James Blitz, “There are still reasons to worry about a transition deal. Is two years enough for certain sectors of the economy such as customs declarations? There are enormous capacity issues both in Dover and the channel tunnel. Also scepticism about whether the legal architecture can be put in place to keep, for example, customs law in place, despite leaving the customs union.

Looking beyond the transition to the forward leaning areas, there is much less definition. Such as future immigration terms. The Migration Advisory Committee are producing their report, and it will be much closer to the time of leaving before we learn about high-skill/low-skill quotas for example.

On the other hand, Amber Rudd has said that transition to settled status – i.e. the right to remain in the UK with equivalent rights, will be rolled out late in 2018. Three million EU citizens living in the UK right now can start applying at that point and anyone applying has the right to stay. Even with no deal, this will roll out anyway – so there is a lot of assurance there, which you can pass on to reassure your workforce. They won’t need to show that they have health insurance, as was suggested initially. The government has moved a long way on that. But can the Home Office process three million applications? – This is what would concern me most as an HR Director. The Home Office has a very poor track record on things like this – Universal Credit being a recent example.”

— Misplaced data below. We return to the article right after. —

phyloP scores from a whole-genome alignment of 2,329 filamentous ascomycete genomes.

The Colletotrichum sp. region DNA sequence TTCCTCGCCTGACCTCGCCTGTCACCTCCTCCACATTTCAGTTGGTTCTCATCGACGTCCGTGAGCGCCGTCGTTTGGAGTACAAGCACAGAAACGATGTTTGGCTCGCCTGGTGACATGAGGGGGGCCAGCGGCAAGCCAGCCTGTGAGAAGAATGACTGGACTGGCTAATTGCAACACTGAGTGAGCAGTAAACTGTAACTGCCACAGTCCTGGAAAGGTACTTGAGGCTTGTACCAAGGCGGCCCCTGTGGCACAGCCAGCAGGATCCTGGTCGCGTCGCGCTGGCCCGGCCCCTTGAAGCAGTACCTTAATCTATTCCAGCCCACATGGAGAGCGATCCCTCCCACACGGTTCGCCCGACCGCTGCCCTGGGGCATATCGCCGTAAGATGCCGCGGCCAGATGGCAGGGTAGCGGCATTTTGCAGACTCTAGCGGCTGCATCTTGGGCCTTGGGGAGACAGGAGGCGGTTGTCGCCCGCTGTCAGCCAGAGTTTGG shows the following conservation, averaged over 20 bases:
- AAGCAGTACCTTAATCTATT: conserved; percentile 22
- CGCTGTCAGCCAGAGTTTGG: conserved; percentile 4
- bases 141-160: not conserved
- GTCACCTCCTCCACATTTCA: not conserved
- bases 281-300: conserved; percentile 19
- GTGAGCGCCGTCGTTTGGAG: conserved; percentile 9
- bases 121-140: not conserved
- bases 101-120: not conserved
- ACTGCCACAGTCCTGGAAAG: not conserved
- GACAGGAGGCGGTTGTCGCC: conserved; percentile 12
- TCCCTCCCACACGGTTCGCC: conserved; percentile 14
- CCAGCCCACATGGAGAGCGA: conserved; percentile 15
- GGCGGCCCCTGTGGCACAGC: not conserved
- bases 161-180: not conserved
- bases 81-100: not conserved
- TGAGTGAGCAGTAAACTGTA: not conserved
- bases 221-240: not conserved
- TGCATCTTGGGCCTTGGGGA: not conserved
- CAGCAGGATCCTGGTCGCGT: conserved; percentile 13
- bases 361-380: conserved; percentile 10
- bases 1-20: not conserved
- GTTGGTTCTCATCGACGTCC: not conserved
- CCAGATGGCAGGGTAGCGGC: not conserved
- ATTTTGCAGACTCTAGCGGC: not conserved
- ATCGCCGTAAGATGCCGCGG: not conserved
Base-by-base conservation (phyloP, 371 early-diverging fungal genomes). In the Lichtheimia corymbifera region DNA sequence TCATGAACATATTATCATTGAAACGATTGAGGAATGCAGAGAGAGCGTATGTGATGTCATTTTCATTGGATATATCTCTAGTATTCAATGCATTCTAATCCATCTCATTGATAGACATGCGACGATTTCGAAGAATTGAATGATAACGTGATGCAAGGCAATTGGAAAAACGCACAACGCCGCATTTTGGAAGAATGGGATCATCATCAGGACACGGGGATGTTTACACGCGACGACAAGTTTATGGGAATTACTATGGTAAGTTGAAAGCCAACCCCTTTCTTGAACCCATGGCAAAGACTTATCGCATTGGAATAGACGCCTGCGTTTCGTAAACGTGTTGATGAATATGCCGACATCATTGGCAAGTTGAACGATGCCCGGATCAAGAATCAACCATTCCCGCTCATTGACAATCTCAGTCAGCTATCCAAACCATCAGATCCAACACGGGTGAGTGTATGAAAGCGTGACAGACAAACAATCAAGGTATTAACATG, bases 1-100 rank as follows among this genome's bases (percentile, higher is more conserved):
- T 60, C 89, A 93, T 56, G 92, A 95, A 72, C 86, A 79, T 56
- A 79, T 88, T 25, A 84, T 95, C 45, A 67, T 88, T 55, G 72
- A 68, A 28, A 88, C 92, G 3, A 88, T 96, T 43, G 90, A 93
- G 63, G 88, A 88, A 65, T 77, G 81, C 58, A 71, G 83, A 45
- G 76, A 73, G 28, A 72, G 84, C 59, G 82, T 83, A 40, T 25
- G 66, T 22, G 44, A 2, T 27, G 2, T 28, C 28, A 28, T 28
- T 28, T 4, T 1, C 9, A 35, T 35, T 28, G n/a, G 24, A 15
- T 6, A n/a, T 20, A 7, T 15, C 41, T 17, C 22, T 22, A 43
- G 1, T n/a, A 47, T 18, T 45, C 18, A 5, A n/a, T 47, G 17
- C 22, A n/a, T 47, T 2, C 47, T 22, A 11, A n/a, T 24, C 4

Dan Dombey added, “Mrs May said recently that the UK would have a “streamlined digital process” in place to deal with these applications – three words to strike fear into the heart of any executive! But it is true that there have been big substantive moves from the UK government on this and you can reassure to a large extent, your EU workforce who are already here. It is the future regime that’s a much more uncertain beast.”

What would you say to HR Directors to reassure them today - and what could they say to their employees?

Dan Dombey: “If I were an HRD, I would say to my EU employees: don’t panic. I would say that Brexit is my problem, not yours. I would say that in 2021 you will have been here long enough to qualify for citizenship – you can stay and we will look after you.”

James Blitz: “My advice to HRDs looking to plan ahead, would be to leave a large part of your thinking reserved for the unknowns. Wait and see. And you can give your EU workforce - even in the worst case scenario - assurances that the settled status program has a decent chance of working.”

You can read more about how the FT | IE Corporate Learning Alliance partnered with PwC recently, sharing the unique insights of their journalists in the countdown to Brexit: you can download the case study here

You can watch an edited video of this panel discussion here.

Headspring was launched April 2019 as a continuation and development of the successful collaboration between the Financial Times and IE Business School, formerly known as FT | IE Corporate Learning Alliance, an initiative created in 2015 to transform the way executive education and professional development meet the changing needs of business.